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Clinical trial

Mind and Body Approaches to Pain Reduction in Youth With Migraine

Read time: 3 mins
Last updated:24th Jan 2023
Status: Recruiting
Identifier: NCT03472092
Mind and Body Approaches to Pain Reduction in Youth With Migraine

Brief Summary:

The overarching objective of this protocol is to identify and understand the neural and pain processing mechanisms by which youth with migraine improve in response to preventive treatment. The study design of this mechanistic investigation includes functional magnetic resonance imaging (fMRI), daily headache diaries, assessment of conditioned pain modulation via quantitative sensory testing, and validated psychometric assessments before and after the delivery of one of five treatments over an 8 week period [cognitive behavioral therapy (CBT), biofeedback-assisted relaxation training (BART) and cognitive reappraisal (CR) training, amitriptyline, and placebo]. We are examining both distinct and common pathways that may help explain the response to various preventive treatments, as well as potential predictors of outcome.

Detailed Description:
Pediatric migraine is a prevalent disorder that results in significant pain and disability for children and adolescents. Despite the prevalence and cost, commonly used pharmacologic treatments to treat pediatric migraine have limited evidence of efficacy over placebo in preventing migraine in youth. In our prior research, published in NEJM (Trial of Amitriptyline, Topiramate, and Placebo for Pediatric Migraine. N Engl J Med. 2017;376(2):115-124),we have shown in a large, national, multicenter trial that the most widely used conventional preventive medications, amitriptyline (AMI) and topiramate, are no more effective than placebo. Psychological therapies for pediatric headache (in particular, cognitive behavioral therapy [CBT]) result in better outcomes than control conditions by effectively reducing headache days and disability in children and adolescents with migraine. Our own work indicates that youth receiving combined CBT plus amitriptyline (AMI, the most widely used migraine prophylactic in youth) had greater reductions in headache days and disability than a group receiving education control plus AMI. Specifically, we found that CBT combined with AMI improved outcomes for about 2 out of 3 pediatric chronic migraineurs (ages 10-17). Reduction in headache days by ≥ 50% was seen within the first 8 weeks of this 5-month trial (Powers SW, Kashikar-Zuck SM, Allen JR, et al. Cognitive behavioral therapy plus amitriptyline for chronic migraine in children and adolescents: a randomized clinical trial. JAMA. 2013;310(24):2622-2630).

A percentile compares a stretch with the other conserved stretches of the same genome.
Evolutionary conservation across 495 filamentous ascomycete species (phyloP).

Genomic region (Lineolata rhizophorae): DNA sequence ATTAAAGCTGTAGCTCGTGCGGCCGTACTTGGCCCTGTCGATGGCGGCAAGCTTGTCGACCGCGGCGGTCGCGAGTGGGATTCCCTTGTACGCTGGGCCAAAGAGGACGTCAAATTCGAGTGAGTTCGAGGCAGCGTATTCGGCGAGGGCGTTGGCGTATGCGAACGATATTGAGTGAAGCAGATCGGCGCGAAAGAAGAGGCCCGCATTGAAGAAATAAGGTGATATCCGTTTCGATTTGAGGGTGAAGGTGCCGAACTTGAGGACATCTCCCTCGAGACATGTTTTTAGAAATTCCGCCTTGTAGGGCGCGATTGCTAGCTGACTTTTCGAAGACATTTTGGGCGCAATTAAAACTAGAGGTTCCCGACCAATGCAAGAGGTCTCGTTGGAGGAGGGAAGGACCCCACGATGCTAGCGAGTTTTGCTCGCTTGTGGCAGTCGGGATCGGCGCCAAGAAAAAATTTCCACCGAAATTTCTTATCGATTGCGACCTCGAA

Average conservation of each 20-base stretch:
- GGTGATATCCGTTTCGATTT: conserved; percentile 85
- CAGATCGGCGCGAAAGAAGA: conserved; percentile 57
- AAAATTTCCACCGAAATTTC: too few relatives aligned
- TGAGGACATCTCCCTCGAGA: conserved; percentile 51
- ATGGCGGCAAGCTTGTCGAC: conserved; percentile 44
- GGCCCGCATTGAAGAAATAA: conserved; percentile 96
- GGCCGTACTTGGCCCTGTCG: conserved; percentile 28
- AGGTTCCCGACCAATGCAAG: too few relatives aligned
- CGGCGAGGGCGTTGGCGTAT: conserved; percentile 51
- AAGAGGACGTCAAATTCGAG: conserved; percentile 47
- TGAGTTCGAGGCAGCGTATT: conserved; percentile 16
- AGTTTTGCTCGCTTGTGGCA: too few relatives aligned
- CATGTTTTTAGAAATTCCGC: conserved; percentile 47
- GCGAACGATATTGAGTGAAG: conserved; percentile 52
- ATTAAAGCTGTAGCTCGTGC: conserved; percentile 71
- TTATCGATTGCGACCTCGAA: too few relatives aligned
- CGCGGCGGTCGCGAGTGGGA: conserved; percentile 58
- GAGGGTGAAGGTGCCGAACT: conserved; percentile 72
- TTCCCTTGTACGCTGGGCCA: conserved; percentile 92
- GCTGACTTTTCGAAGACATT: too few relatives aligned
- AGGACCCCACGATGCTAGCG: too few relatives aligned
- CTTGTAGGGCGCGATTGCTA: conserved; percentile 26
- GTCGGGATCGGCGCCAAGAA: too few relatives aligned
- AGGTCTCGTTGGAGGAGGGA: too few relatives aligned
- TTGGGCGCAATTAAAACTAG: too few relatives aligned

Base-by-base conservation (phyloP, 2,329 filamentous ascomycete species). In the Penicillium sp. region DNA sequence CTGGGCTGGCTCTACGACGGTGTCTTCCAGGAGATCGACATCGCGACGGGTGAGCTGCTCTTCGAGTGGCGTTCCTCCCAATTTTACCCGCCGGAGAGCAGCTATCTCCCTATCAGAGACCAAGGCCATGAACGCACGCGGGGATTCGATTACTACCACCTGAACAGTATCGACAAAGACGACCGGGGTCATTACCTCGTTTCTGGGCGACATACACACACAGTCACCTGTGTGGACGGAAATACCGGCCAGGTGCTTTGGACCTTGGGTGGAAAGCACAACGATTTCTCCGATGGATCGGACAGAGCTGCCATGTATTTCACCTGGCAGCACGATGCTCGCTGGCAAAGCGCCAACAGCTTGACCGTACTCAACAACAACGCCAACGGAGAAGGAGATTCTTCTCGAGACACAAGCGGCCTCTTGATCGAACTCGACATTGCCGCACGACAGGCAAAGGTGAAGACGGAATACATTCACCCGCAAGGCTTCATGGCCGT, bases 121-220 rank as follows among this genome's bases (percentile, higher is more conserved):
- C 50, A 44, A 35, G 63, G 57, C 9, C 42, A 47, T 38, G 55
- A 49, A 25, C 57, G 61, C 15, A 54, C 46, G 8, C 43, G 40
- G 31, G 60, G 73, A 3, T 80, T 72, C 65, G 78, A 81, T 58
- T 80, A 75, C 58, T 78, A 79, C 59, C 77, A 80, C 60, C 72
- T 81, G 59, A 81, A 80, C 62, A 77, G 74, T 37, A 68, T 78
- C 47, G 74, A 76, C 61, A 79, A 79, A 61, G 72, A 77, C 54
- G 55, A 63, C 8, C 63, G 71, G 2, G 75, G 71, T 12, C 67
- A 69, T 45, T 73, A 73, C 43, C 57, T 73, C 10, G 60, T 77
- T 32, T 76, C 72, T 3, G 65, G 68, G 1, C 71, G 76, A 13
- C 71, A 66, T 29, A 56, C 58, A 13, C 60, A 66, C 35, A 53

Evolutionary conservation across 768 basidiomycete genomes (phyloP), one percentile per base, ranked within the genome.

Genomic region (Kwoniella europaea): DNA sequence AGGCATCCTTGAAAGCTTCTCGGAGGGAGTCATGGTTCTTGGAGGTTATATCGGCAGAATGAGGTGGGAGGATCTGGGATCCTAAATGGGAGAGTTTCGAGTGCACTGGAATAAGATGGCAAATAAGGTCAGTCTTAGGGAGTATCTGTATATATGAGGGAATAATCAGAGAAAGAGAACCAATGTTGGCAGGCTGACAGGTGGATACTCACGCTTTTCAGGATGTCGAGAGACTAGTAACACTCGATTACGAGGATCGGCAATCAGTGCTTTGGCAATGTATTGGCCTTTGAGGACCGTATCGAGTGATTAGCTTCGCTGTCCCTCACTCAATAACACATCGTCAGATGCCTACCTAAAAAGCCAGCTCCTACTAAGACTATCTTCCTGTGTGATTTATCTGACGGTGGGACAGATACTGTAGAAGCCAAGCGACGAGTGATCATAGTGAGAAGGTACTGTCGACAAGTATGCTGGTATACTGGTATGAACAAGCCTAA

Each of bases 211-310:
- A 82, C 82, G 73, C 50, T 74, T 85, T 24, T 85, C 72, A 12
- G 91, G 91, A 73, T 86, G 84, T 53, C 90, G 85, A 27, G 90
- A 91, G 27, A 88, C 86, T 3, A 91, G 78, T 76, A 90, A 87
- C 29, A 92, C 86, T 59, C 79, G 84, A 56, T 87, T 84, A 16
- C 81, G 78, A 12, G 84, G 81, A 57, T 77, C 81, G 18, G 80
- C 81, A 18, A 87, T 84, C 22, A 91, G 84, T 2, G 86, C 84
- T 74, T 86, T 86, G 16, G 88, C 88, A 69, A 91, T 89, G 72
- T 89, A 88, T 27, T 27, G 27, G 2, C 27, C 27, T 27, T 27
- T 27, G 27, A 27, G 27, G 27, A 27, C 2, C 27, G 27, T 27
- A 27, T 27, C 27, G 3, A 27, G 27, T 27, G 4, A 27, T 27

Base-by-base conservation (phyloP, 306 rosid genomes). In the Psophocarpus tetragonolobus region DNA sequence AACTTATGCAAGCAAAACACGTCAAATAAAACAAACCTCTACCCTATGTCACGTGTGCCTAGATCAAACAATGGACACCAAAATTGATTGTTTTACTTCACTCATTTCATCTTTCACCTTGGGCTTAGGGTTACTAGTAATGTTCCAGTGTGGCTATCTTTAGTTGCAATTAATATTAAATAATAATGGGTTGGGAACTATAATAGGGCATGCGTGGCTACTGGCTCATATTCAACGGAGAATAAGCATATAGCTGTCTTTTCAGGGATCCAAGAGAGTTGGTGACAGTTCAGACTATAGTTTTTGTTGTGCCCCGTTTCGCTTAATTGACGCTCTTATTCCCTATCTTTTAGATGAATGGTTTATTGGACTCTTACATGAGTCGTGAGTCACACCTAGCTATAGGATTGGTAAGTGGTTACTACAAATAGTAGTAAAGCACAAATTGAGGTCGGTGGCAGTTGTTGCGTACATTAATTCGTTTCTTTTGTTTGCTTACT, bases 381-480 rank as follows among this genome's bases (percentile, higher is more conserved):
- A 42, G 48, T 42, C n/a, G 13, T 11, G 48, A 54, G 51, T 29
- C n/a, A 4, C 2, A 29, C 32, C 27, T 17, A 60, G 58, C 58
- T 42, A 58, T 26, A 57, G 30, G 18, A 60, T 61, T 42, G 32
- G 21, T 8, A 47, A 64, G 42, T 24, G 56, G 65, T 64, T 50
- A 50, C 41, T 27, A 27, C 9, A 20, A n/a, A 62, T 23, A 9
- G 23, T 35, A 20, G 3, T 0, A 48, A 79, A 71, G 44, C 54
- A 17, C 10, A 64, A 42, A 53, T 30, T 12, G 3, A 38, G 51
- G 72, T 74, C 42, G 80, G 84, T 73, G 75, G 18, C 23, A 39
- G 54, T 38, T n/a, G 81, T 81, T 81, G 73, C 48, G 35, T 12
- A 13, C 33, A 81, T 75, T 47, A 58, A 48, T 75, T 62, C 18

Despite this evidence of efficacy, the mechanisms supporting CBT for migraine remain poorly understood. This lack of mechanistic understanding leaves patients, providers, and payers reluctant to promote CBT as a primary treatment modality. Moreover, opportunities to optimize and individualize CBT remain unrealized because of limited basic understanding by which different components of CBT exert their effects. Little remains known about the specific brain mechanisms by which CBT reduces pain. Therefore, it is critical that we understand how and why CBT may improve headache outcomes in contrast to pill-taking treatments, specifically placebo. Brain imaging and quantitative sensory testing are novel tools to investigate possible mechanisms of CBT, placebo, and medication. In addition understanding the components of CBT and how they may work at the brain and pain processing levels is important. As such, two broad components of CBT represent clear targets for investigation: relaxation and cognitive reappraisal.

Evolving consensus in the pain community and at a national level suggests that examining biological mechanisms of how mind and body approaches lead to benefits for patients will advance care, improve outcomes, and legitimize non-pharmacological treatment for pediatric chronic pain. As such, this mechanistic/basic science study seeks to identify the neural mechanisms by which youth with migraine improve in response to preventive treatment. Pediatric medical and behavioral clinicians can use mechanistic insights from this study to provide patients and families with a stronger rationale for treatment, thereby decreasing stigma and increasing confidence in and commitment to the care plan.

Study Type: Interventional (Clinical Trial)
Estimated Enrollment: 215 participants
Allocation: Randomized
Intervention Model: Parallel Assignment
Intervention Model Description: Mechanistic/basic science project seeking to identify the neural mechanisms by which youth with migraine improve in response to preventive treatment.
Masking: Triple (Participant, Investigator, Outcomes Assessor)
Masking Description: Behavioral therapy assignment is known to the treating therapist/care provider. Placebo and amitriptyline are double blinded. Participant will be aware they are either assigned to behavioral or pill therapy.
Primary Purpose: Basic Science
Official Title: Distinct Mechanisms of Cognitive Behavioral Therapy Effects in Youth With Migraine & Dissecting Neural Mechanisms Supporting Mind and Body Approaches to Pain Reduction in Youth With Migraine
Actual Study Start Date: October 2, 2018
Estimated Primary Completion Date: August 2, 2024
Estimated Study Completion Date: November 2, 2024

- Experimental: Cognitive Behavioral Therapy (CBT)
- Placebo Comparator: Placebo
- Active Comparator: Amitriptyline
- Active Comparator: Biofeedback-Assisted Relaxation Training (BART)
- Active Comparator: Cognitive Retraining (CR)

Category Value
Study type(s) Interventional
Estimated enrolment 215
Actual Study start date 02 October 2018
Estimated study completion date 02 November 2024

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